How it was Compromised: A Blue Shield employee emailed a document containing PHI to an insurance broker “in violation of Blue Shield policies.” Blue Shield of California said that it believes the insurance broker may have contacted some of the individuals identified in the document to sell a Medicare Advantage Plan offered by another health insurance company.
Customers Impacted: Blue Shield CA customers
Attribution/Vulnerability: Insider Threat/ Blue Shield employee
What you need to know: It’s not entirely clear if this incident was an exploit for financial gain or just a case of accidental data loss. It does come on the heels of a success for Phishing exploit that exposed the PHI of 21,000 people. It’s interesting that several reports suggest that the 3rd part that received the data tried to use it to sell a Medicare Advantage plan. I would not be surprised if there is a criminal inquiry under way.
6. American Esoteric Laboratories
Business Vulnerability: High: Stolen Laptop Potential PII Exploit for Financial Gain or Accidental Data Loss
Individual Risk: High: Sensitive Patient Data (PHI), Payment Data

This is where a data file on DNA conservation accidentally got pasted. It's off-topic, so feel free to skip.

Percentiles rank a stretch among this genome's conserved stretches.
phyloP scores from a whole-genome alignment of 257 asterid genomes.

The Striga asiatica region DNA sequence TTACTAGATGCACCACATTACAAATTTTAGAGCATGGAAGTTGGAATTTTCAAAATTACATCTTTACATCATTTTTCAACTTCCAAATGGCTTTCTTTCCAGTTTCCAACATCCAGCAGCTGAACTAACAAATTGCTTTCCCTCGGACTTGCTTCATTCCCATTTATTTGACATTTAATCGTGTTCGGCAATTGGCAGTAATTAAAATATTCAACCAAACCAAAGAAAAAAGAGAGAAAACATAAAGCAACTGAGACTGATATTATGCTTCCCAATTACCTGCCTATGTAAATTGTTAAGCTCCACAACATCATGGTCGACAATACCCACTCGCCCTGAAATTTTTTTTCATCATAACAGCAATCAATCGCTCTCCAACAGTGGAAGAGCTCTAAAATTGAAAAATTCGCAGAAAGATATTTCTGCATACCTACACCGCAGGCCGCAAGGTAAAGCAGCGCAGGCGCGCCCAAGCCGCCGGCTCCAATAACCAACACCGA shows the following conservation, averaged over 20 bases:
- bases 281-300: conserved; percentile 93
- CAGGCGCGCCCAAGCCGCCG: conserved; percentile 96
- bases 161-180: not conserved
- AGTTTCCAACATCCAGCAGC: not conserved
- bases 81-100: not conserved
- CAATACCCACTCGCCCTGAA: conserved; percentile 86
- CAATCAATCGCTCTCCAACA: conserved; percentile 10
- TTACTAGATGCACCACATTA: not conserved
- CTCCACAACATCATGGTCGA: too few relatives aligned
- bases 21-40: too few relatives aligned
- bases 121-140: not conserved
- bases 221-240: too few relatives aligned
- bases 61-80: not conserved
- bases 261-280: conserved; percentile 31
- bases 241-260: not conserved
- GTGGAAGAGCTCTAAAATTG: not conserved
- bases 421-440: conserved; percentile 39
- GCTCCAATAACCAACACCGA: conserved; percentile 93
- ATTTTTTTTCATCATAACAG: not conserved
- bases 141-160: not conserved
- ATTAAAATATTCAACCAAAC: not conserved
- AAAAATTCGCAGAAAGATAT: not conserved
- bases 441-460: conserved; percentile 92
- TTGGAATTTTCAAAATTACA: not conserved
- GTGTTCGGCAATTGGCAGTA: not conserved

Date Occurred: On or after October 15, 2017
Date Disclosed: April 20, 2018
Data Compromised: Data breach may have resulted in the exposure of the personal and protected health information of patients of a medical lab chain with multiple Alabama locations.
How it was Compromised: Employee’s laptop containing a wide range of personal information about patients may have been stored on the laptop, including names, addresses, Social Security numbers, dates of birth, health insurance information, and/or medical treatment information.
Customers Impacted: American Esoteric Lab patients
What you need to know: It appears that the organization, even though it knew it had PHI, did not use an endpoint protection nor did it encrypt their laptops. AEL states that it’s taking steps to make sure this type of incident does not happen again. “These steps include increasing the security of the AEL systems and networks through the use of encryption technology, updating relevant policies and procedures, and retraining staff.”